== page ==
I was instantly sold (those ears though!) and knew she was the one. The bf however was less than convinced. He was not into the idea of adding a second dog but I was determined. I actually tricked him into going to an adoption event that Bree was at, hoping he would change his mind. It was love at first sight for me and I knew the moment I met her that she would mine...and let's just say that I tend to get my way if I'm determined enough ;) 

Anyways, after a bit of a battle I won out and Bree's foster mom brought her to our place to see how she got along with Baxter and our cat. Everything went smoothly and she's been living with us even since. 

When we got Bree she was only about 1.5 years old (best guess) and she had grown up on a reserve just outside of Edmonton. She had to spend the first chunk of her life outside and fending for herself. When she was taken in by the rescue she was painfully skinny, shy, losing her fur and worst of all she was VERY pregnant. After only a few days in care Bree had a litter of 11 (!!!) puppies. Even in her weakened state she did her job as mom and still acts like the momma bear, especially with our cats...always the babysitter. Flash forward about 8 weeks and many of Bree's pups were getting adopted and that was when she came to us. 

Very pregnant but still showing ribs.

Looking tired with 11 puppies.

Sweet momma. 

Way too skinny after giving birth. 

Bree has come along way since those early pictures but it wasn't always the easiest road. Rescue dogs are amazing but they often come with some quirks. Bree was not used to living in a house, we were lucky that she came to us house trained but she had a case of separation anxiety and was just not comfortable in enclosed spaces. We wanted to try and crate train her but that was a no go, she was able to break out of any kennel within seconds! There was also one scary experience where she escaped from our house...from the second floor! We had both dogs in our upstairs bedroom and one day I came home and Bree was gone...she had broken out of her crate, pushed out the window and jumped a full two stories down to the ground. I was freaking out and thought she must have for sure broken her leg. I ran out the front, around the corner and there was Bree, happily sniffing around the neighbor's yard! She even came running up to me when she saw me after after a thorough check-up I confirmed that she was no worse for wear. After that she got free roam in the house and there was only minimal destruction...dogs are why we can't have nice things!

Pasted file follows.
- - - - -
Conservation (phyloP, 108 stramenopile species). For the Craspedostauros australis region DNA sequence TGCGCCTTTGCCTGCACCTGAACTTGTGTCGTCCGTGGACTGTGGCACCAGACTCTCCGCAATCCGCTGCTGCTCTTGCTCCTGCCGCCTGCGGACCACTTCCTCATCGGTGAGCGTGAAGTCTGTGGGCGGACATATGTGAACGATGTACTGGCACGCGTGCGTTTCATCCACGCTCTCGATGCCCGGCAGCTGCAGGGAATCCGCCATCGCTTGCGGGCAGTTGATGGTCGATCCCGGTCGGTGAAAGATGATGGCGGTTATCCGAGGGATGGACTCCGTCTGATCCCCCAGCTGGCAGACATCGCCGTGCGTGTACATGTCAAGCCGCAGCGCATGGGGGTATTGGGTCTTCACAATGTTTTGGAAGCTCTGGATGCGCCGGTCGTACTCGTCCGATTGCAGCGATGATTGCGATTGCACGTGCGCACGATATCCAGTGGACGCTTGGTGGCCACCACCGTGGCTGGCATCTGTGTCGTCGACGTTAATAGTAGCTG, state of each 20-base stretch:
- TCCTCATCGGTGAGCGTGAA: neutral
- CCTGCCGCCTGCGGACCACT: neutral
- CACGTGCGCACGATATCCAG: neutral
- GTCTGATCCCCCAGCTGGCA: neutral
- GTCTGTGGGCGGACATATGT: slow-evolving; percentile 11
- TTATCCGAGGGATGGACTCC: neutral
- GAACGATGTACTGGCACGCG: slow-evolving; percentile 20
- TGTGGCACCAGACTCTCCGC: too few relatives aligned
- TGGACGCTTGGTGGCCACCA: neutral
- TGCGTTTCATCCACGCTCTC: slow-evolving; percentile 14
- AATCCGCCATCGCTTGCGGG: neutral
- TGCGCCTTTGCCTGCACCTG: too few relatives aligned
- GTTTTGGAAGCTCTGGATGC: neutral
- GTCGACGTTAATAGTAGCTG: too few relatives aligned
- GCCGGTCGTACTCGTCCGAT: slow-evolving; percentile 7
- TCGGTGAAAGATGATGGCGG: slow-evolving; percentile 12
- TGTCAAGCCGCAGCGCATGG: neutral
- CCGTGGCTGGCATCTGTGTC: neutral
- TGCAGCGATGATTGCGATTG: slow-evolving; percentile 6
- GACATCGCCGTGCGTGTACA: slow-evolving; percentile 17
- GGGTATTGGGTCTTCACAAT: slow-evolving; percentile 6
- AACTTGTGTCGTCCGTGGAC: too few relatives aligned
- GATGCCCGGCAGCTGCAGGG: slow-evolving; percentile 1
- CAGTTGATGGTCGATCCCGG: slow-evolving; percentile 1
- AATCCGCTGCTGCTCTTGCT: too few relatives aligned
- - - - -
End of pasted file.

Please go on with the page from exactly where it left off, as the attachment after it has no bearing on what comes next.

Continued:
Almost four years later and Bree is much more relaxed, an absolute sweetheart, and more than a few pounds heavier. 

Looking healthier this past fall.

Curled up in her spot.

Out for a hike.

Posing for the camera.

If you're considering adding a critter to the family I really recommend checking out local rescues to find your new addition. The rescue we got Bree from is no longer running but here's some other great places to look at. 

Sunday, 17 January 2016

Let's Talk TFSA's